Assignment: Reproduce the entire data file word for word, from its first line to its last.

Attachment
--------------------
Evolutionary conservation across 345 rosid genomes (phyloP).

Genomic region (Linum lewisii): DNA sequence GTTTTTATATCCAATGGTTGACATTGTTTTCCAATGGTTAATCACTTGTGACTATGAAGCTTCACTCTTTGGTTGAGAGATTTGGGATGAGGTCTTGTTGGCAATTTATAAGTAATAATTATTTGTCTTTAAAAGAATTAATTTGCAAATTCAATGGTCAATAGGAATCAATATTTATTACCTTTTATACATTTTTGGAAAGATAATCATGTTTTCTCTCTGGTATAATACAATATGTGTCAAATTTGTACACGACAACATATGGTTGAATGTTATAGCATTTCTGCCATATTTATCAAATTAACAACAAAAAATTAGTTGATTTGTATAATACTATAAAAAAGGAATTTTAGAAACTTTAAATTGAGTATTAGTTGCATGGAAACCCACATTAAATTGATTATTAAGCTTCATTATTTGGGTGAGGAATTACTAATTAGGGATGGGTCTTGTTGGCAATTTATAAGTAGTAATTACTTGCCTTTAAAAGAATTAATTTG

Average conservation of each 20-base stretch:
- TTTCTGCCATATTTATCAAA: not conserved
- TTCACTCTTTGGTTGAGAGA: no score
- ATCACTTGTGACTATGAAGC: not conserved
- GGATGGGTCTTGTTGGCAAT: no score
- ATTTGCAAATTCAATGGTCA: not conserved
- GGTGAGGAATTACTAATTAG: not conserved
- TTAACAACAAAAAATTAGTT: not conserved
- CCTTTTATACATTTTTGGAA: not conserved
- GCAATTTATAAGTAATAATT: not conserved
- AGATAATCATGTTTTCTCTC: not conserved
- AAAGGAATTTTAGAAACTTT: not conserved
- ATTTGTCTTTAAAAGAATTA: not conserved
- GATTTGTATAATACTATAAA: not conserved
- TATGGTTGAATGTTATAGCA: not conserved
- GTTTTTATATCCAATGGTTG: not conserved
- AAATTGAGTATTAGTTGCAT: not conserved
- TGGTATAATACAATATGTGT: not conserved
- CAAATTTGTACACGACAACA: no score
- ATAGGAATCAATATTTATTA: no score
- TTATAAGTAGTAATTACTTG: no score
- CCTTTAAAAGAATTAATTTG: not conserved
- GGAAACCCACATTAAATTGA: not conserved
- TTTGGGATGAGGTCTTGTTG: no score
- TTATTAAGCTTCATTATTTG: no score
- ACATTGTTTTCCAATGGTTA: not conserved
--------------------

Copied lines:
Evolutionary conservation across 345 rosid genomes (phyloP).

Genomic region (Linum lewisii): DNA sequence GTTTTTATATCCAATGGTTGACATTGTTTTCCAATGGTTAATCACTTGTGACTATGAAGCTTCACTCTTTGGTTGAGAGATTTGGGATGAGGTCTTGTTGGCAATTTATAAGTAATAATTATTTGTCTTTAAAAGAATTAATTTGCAAATTCAATGGTCAATAGGAATCAATATTTATTACCTTTTATACATTTTTGGAAAGATAATCATGTTTTCTCTCTGGTATAATACAATATGTGTCAAATTTGTACACGACAACATATGGTTGAATGTTATAGCATTTCTGCCATATTTATCAAATTAACAACAAAAAATTAGTTGATTTGTATAATACTATAAAAAAGGAATTTTAGAAACTTTAAATTGAGTATTAGTTGCATGGAAACCCACATTAAATTGATTATTAAGCTTCATTATTTGGGTGAGGAATTACTAATTAGGGATGGGTCTTGTTGGCAATTTATAAGTAGTAATTACTTGCCTTTAAAAGAATTAATTTG

Average conservation of each 20-base stretch:
- TTTCTGCCATATTTATCAAA: not conserved
- TTCACTCTTTGGTTGAGAGA: no score
- ATCACTTGTGACTATGAAGC: not conserved
- GGATGGGTCTTGTTGGCAAT: no score
- ATTTGCAAATTCAATGGTCA: not conserved
- GGTGAGGAATTACTAATTAG: not conserved
- TTAACAACAAAAAATTAGTT: not conserved
- CCTTTTATACATTTTTGGAA: not conserved
- GCAATTTATAAGTAATAATT: not conserved
- AGATAATCATGTTTTCTCTC: not conserved
- AAAGGAATTTTAGAAACTTT: not conserved
- ATTTGTCTTTAAAAGAATTA: not conserved
- GATTTGTATAATACTATAAA: not conserved
- TATGGTTGAATGTTATAGCA: not conserved
- GTTTTTATATCCAATGGTTG: not conserved
- AAATTGAGTATTAGTTGCAT: not conserved
- TGGTATAATACAATATGTGT: not conserved
- CAAATTTGTACACGACAACA: no score
- ATAGGAATCAATATTTATTA: no score
- TTATAAGTAGTAATTACTTG: no score
- CCTTTAAAAGAATTAATTTG: not conserved
- GGAAACCCACATTAAATTGA: not conserved
- TTTGGGATGAGGTCTTGTTG: no score
- TTATTAAGCTTCATTATTTG: no score
- ACATTGTTTTCCAATGGTTA: not conserved